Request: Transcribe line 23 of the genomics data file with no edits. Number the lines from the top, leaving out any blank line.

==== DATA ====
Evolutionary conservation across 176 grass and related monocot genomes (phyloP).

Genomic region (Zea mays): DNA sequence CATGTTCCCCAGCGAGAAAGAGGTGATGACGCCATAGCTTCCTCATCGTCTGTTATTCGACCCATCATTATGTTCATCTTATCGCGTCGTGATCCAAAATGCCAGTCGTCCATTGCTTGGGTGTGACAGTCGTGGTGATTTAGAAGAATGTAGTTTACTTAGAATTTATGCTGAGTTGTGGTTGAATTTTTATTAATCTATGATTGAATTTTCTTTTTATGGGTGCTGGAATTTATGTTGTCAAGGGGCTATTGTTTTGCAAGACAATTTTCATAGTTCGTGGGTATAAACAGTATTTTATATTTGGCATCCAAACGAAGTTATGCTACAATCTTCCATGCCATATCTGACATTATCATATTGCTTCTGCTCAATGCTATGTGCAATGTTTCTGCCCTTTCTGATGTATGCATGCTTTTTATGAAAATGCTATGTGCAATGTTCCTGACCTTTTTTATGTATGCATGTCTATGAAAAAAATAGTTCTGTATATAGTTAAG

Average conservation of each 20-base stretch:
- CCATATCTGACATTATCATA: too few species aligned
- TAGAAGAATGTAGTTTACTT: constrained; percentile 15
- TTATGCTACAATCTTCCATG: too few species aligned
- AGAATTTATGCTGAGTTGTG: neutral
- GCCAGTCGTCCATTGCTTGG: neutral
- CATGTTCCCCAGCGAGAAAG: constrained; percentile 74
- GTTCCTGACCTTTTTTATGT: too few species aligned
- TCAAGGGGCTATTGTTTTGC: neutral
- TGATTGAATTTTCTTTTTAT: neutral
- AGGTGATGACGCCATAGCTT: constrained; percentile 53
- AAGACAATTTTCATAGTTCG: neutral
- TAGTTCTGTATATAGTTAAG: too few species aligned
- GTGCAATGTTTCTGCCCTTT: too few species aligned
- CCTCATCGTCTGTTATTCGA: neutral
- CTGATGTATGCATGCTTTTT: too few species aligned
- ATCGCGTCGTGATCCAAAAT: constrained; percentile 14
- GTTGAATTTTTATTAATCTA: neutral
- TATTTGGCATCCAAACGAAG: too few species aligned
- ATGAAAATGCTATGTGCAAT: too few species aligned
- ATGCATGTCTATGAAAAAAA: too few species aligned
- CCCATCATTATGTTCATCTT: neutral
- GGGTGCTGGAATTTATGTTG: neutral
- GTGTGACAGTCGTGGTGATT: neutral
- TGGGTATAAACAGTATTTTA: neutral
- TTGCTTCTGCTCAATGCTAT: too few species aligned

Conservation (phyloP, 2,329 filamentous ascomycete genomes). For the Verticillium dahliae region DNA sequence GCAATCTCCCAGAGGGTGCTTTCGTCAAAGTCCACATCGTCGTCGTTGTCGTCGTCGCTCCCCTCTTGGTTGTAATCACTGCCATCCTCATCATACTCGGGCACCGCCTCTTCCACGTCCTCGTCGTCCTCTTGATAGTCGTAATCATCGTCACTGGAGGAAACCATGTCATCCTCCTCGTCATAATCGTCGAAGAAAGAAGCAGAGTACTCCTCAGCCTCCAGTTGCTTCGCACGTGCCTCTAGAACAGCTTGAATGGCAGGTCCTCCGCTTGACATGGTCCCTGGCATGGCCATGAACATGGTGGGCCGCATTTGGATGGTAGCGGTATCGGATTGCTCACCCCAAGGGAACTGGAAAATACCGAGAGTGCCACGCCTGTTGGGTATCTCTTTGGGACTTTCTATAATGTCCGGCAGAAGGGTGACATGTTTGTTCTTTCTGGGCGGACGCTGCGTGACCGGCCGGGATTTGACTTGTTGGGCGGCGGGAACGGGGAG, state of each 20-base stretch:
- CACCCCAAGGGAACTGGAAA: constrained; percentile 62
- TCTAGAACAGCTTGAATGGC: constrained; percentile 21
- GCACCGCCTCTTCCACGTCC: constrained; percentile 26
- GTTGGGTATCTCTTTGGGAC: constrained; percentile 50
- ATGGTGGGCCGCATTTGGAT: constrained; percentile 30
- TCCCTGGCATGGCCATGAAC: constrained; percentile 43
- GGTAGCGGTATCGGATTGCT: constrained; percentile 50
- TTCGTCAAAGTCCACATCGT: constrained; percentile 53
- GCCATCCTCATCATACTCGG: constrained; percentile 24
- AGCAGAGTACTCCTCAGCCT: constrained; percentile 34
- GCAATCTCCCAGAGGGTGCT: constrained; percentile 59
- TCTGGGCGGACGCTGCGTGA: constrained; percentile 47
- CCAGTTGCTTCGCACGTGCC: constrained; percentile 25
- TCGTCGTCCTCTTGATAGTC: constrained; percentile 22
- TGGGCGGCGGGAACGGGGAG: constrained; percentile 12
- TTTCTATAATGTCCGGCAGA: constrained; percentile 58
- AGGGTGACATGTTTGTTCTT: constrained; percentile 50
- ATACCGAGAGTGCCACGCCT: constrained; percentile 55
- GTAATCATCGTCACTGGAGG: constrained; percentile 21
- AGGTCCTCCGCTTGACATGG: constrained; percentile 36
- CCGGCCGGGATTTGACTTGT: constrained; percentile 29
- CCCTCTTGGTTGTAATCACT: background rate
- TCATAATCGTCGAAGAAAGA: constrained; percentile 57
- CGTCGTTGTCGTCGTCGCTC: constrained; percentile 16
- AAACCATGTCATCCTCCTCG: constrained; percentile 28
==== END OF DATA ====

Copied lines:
- ATGCATGTCTATGAAAAAAA: too few species aligned